Gylfi Sigurdsson’s terrible numbers sum up Everton’s current predicament

Everton’s horror show of a season continued on Thursday night, as a below-par side capitulated away to Lyon, losing 3-0 and crashing out of Europe in traumatic fashion.

It will be a long way back from here for David Unsworth’s side, and also for whoever may take over from him if he isn’t handed the job on a long-term basis. Europe is gone, the League Cup is gone, and even the top half of the Premier League now looks quite a long way away.

And as if to underline the toothlessness of Everton so far this season, last night’s side against the Ligue 1 team saw caretaker manager Unsworth opt to play a side without a recognised striker, as record-signing Gylfi Sigurdsson was given a starting berth in the most advanced role.

That has, since Romelu Lukaku left the club, been the obvious weakness in a team who have struggled all season. Not having a recognised striker is more than just about having someone to finish off moves, it’s also about having a player to lead the line, make intelligent runs, and generally be in a position to take a pass.

That was made abundantly clear by Gylfi Sigurdsson’s nightmare of a performance at the Groupama Stadium on Thursday night.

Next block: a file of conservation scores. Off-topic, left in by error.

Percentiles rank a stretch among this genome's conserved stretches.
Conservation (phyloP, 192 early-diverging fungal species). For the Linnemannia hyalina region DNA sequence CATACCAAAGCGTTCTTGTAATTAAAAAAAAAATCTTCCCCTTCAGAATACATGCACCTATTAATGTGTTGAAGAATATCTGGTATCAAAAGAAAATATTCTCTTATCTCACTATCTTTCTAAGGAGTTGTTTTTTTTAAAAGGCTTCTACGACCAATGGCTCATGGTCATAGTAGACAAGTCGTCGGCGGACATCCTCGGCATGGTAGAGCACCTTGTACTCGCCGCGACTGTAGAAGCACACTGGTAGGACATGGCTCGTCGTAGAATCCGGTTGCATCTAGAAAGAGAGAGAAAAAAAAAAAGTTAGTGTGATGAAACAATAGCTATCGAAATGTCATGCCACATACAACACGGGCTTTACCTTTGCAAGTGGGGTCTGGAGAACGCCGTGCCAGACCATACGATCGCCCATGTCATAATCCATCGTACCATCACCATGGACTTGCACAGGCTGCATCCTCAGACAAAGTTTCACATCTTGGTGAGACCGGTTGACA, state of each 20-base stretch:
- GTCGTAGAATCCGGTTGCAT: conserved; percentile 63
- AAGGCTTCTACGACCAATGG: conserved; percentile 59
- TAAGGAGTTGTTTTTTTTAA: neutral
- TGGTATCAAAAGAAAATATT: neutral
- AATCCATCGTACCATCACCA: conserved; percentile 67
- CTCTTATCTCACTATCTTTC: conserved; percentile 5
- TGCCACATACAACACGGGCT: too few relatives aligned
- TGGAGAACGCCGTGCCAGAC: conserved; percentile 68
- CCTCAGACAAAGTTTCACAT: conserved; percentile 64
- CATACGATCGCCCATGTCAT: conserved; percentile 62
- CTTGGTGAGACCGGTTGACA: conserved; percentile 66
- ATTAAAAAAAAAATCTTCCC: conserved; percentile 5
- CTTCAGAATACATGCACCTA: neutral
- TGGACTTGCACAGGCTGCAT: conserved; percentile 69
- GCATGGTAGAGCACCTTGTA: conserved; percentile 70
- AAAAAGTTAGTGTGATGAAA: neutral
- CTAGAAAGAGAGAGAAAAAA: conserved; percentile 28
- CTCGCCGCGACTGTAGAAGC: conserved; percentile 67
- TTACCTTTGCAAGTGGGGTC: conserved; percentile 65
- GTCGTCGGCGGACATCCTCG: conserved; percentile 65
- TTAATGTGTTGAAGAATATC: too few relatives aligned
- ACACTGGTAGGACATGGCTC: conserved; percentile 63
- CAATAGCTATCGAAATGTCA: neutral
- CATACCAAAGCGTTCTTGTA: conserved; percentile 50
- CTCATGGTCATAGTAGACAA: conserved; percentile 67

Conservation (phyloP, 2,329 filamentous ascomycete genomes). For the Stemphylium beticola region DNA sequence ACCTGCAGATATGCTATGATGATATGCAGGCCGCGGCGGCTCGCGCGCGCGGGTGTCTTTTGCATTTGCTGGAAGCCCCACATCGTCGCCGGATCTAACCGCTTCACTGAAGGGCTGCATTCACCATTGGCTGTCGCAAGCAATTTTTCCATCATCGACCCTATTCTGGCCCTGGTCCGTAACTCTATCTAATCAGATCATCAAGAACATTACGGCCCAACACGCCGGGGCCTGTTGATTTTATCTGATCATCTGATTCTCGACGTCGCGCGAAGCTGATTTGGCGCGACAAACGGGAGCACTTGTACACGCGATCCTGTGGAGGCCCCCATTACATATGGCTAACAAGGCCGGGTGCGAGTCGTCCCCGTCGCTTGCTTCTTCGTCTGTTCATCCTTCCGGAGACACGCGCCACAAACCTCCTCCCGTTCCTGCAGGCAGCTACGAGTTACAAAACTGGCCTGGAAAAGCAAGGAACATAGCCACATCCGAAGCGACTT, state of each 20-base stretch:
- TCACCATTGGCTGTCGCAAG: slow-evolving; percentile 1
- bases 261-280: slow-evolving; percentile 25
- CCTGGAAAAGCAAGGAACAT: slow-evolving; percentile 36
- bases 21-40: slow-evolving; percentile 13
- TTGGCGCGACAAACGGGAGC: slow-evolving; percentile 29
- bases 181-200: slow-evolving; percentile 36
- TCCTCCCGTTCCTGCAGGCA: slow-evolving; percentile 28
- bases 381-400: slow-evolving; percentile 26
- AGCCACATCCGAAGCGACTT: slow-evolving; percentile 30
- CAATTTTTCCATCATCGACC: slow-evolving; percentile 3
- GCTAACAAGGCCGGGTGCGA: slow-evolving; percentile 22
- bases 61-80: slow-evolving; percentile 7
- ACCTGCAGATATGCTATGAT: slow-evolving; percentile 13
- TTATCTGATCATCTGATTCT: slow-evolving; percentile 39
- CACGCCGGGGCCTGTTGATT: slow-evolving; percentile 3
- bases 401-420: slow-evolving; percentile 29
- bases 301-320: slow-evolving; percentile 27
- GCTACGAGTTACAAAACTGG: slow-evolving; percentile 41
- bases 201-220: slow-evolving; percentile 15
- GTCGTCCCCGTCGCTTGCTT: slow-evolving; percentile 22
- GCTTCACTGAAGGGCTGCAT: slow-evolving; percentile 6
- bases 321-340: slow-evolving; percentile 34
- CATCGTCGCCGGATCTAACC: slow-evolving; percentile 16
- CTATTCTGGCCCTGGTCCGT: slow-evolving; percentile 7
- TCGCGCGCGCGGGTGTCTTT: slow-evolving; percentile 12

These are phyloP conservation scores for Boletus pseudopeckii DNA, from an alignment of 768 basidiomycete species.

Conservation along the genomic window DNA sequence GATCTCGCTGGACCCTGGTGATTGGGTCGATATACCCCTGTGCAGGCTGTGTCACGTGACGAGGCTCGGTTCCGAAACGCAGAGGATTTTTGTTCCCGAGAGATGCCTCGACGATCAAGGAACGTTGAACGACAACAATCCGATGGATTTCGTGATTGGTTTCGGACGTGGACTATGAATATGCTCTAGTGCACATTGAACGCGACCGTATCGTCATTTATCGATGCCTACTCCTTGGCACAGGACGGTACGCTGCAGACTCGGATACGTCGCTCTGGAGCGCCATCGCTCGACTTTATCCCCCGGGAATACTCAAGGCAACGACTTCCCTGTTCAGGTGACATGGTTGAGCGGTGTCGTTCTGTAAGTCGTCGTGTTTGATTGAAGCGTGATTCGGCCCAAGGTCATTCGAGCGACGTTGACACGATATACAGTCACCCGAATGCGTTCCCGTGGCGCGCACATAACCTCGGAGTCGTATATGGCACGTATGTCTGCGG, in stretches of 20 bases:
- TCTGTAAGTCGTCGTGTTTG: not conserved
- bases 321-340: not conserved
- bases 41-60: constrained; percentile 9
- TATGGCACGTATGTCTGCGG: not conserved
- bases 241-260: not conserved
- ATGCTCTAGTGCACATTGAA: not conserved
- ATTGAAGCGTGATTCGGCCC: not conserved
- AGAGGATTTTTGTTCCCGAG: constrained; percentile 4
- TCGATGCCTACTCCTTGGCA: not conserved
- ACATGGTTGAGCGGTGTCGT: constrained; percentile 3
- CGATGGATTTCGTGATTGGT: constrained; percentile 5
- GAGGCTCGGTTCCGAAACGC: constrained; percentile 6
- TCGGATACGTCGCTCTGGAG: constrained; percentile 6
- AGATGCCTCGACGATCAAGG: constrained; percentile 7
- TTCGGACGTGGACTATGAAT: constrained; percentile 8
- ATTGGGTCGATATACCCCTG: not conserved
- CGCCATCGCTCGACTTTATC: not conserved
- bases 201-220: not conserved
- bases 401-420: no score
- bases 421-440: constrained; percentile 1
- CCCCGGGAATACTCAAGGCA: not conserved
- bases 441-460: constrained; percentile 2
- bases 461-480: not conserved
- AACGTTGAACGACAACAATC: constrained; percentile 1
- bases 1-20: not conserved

The Icelandic international touched the ball a paltry 34 times all night as he struggled to find the right kind of spaces while leading the line, and was unable to drop deep into the areas he usually patrols behind the striker.

That is also borne out in Sigurdsson’s passing stats. And although he didn’t have a terrible completion rate – 85%, better than all but four Everton starters – he only attempted attempted 20 passes in total, completing 17. Indeed, his 20 pass haul is exactly the same number as Lyon goalkeeper Anthony Lopes, showing just how bad things got for Everton on Thursday night.

And when it came to actually attempting to score goals, things weren’t much better for Sigurdsson. On a night where he managed just two shots in the whole game, only two found their way on target.

It’s harsh to single Sigurdsson out too much given he was playing in an unfamiliar role on a night when his team were humiliated away from home, but what it does highlight is that the Icelandic international is not the answer to Everton’s striker problem – something they saw coming and did nothing about.

In the end, what his performance serves to highlight is not that Sigurdsson isn’t performing well for his new club, but that Everton made a huge recruitment blunder in the summer which has necessitated playing an attacking midfielder up front in a big European tie.

And that, more than anything else, is why they find themselves out of Europe in November and in the Premier League’s bottom three.

 


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